But slip in the soothing water and everything changes. Early American Indians knew the area as "medicine springs." Archeological evidence indicates the hot springs areas have been inhabited for at least 9,000 years. Early settlers and cowboys have used the springs since the late 1800s. Cowboys from nearby ranches — the hot springs are located about six miles north of Paisley off Highway 31 — used the 100 degrees-plus water to shave, bathe and do laundry in the 113 degrees water. In 1904, before the bathhouse, it was known as Woodward Springs for its early owners, Jonas and Lizzie Woodward and cost 10 to 15 cents a swim.

Its current owners intend to retain the rustic flavor while gradually improving amenities. Long-range plans could include an outdoor pond. The bathhouse’s architectural has been described as incidental architecture because “you can't design or build that kind of building.” During one of my visits, winds gusting at an estimated 70 mph indeed buffeted the bathhouse, with blasts crashing like smashing waves. It was noisy but secure. Once a week the pool is drained, scrubbed, hosed down and brushed before being refilled.
After every visit, I feel revived, and refilled with energy.

Givins Hot Springs

Givens Hot Springs in southwestern Idaho is traveling back in time. The "new" poolhouse was built in 1952 while the restrooms, dressing rooms and facilities are basic and functional. Nothing is fancy. Givens Hot Springs is no trendy five-star resort.

Actually, my thoughts changed after a swim-float-rest in the 30- by 80-foot hot springs heated pool. I've been in many hot springs, but never one that left me feeling so la-de-dah, with a looking-at-the-world through rose-colored glasses view of life. Life was lovely, like a sunny-side up egg.
That's the magic of "taking the cure" at Givens Hot Springs. Givens has long been a favored soaking spot. Prehistoric campsites show the earliest users came 4,500 years ago. Indians used it as a winter village site. Oregon Trail travelers found relief here. Two early pioneers, Milford and Mattie Givens, sampled the 95 to 100 degrees waters in 1879 and developed a resort two years later. Milford and Mattie, with the help of their sons, built the first hot springs, which included private rooms with soaking tubs. A hotel, including a restaurant, ice cream parlor, picnic grounds and eventually a barbershop and post office, was added in 1903 for overnight guests.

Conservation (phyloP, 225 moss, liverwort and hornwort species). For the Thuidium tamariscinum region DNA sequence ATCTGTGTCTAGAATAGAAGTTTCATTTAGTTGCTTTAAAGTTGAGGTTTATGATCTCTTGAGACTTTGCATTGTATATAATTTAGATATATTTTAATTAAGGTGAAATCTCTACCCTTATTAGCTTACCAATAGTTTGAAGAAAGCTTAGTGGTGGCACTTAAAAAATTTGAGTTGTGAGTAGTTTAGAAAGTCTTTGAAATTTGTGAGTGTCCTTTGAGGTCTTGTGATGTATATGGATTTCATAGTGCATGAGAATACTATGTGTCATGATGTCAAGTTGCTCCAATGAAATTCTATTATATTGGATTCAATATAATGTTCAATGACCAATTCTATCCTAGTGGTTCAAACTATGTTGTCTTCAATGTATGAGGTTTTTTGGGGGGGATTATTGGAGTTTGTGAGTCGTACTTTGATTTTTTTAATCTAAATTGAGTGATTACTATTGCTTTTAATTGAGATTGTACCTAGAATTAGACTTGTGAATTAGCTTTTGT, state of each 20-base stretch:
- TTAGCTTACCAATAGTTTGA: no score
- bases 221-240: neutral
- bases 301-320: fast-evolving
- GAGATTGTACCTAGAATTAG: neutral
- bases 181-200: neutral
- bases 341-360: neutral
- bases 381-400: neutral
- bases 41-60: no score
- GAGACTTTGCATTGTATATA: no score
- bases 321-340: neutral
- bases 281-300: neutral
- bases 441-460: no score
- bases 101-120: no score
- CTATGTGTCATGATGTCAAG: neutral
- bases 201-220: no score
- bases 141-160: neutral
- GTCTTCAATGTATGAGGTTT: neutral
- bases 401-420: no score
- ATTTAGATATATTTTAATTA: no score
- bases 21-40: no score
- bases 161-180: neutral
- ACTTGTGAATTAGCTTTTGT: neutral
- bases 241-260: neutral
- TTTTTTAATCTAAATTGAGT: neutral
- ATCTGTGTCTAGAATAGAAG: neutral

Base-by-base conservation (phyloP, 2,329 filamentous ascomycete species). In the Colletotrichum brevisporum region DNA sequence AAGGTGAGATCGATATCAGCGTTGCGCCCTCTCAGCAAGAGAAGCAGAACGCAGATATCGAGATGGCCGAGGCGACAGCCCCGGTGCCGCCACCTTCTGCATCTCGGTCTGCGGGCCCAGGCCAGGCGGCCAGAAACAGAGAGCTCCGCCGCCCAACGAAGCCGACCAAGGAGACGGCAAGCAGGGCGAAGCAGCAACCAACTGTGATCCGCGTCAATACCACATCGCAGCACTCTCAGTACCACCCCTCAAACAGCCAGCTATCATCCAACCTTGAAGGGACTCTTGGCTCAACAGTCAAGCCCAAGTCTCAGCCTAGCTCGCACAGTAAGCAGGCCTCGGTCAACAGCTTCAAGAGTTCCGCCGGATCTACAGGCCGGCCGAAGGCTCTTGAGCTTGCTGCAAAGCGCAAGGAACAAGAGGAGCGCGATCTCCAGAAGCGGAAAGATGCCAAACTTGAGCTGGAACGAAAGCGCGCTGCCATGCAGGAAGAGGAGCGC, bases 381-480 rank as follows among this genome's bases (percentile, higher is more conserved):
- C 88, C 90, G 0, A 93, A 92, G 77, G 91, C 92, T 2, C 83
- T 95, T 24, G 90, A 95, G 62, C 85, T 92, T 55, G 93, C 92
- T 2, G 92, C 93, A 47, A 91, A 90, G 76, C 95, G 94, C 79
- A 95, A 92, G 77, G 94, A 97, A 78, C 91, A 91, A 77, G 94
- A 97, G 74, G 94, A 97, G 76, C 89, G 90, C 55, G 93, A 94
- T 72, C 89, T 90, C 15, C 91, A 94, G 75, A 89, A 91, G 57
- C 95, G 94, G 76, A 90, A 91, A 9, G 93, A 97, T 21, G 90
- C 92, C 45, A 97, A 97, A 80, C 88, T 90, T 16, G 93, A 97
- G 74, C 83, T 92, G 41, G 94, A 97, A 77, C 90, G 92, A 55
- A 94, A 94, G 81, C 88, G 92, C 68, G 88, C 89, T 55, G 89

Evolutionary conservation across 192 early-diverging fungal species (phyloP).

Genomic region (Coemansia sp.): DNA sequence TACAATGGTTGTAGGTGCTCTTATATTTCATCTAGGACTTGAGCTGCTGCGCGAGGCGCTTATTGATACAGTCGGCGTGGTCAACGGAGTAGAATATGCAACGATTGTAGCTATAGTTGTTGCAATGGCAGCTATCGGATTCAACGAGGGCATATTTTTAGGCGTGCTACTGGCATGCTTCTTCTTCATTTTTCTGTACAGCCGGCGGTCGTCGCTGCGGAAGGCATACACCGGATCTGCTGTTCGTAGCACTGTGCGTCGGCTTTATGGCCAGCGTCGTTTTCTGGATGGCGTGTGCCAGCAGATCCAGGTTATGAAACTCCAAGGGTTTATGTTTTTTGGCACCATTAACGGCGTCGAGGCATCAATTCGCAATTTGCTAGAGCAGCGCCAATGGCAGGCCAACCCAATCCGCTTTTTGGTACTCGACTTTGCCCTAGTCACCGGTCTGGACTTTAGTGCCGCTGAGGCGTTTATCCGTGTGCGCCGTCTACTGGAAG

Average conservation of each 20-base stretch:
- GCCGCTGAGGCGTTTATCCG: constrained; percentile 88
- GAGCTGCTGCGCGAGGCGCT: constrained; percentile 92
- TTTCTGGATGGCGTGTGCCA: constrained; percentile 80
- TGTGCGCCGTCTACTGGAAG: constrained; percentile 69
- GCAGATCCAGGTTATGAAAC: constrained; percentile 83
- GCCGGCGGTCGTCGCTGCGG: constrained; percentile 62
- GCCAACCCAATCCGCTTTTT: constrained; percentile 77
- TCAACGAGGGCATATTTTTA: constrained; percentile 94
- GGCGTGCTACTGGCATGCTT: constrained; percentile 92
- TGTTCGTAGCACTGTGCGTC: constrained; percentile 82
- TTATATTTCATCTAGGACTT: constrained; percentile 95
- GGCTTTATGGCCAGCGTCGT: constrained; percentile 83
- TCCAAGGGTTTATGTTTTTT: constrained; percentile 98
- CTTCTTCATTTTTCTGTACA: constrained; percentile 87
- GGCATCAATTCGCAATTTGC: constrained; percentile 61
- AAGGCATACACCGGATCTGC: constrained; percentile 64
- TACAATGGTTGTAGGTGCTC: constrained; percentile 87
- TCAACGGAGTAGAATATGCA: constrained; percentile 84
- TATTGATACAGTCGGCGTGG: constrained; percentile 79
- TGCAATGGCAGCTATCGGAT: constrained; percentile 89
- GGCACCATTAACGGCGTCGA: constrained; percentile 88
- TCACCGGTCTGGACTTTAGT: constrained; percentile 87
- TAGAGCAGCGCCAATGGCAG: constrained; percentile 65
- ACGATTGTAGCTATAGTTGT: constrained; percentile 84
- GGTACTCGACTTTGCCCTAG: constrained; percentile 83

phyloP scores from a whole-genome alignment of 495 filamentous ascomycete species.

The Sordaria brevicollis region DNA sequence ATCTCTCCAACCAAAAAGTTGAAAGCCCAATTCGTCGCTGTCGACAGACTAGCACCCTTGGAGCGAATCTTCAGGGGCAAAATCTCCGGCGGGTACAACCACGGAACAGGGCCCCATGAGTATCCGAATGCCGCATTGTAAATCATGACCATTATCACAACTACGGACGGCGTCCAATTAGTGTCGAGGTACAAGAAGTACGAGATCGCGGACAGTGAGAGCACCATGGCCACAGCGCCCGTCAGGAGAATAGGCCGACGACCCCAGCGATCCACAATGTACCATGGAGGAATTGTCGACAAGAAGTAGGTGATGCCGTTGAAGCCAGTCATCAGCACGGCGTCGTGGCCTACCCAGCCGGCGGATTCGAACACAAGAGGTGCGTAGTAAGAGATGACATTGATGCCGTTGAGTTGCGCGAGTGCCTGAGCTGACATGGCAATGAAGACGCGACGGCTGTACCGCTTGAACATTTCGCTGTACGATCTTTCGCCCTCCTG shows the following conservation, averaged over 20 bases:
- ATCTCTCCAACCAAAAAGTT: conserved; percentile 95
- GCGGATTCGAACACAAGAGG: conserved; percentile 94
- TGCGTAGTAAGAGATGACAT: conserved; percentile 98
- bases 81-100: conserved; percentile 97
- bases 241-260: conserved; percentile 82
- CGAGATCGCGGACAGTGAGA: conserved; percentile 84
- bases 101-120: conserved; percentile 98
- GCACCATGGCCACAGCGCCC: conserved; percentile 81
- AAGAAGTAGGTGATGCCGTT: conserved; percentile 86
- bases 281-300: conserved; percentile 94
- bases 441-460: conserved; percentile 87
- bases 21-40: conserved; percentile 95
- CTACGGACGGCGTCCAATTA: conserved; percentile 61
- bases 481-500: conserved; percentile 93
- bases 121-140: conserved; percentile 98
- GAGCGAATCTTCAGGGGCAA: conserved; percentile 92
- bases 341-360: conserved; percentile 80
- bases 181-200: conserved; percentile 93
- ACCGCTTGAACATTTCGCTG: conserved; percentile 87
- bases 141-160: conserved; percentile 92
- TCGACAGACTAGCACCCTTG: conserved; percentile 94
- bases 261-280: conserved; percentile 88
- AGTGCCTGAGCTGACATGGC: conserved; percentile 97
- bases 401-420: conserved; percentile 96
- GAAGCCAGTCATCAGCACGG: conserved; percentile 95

Taking the cure at Givens

Located about 40 miles southwest of Boise and about 30 miles from Nampa and Caldwell, Givens has long been popular. Miners visited from nearby Silver City while Oregon-bound wagon trains halted so pioneers could soak and refresh themselves. Years later, there's a steady supply of cure takers. The water comes from a geothermal spring and well, originally. About 50,000 gallons a day circulate through the pool and back into the Snake River.

The once bustling resort is a shadow of its past. The hotel burned down in 1939 and was never rebuilt. The original 1903 pool house was replaced in 1952, and renovated in 1991. Even as some things change, there remains one constant – Givens incredibly soothing mineral waters.

Belknap Hot Springs

Siloam Springs, The Pools of the Salome, Belknap Hot Springs. It’s been known by many names, but Belknap is the name that’s stuck. The hot springs in central Oregon’s Cascades were first tested in 1854 by explorers searching for the headwaters of the McKenzie River. Commercial use started in 1870 by Rollin Simeon Belknap, who traveled from Vermont to San Francisco during the gold rush years, fought in the Rogue River Indian War of 1855 and founded the hot springs resort, complete with a hotel and bathhouse.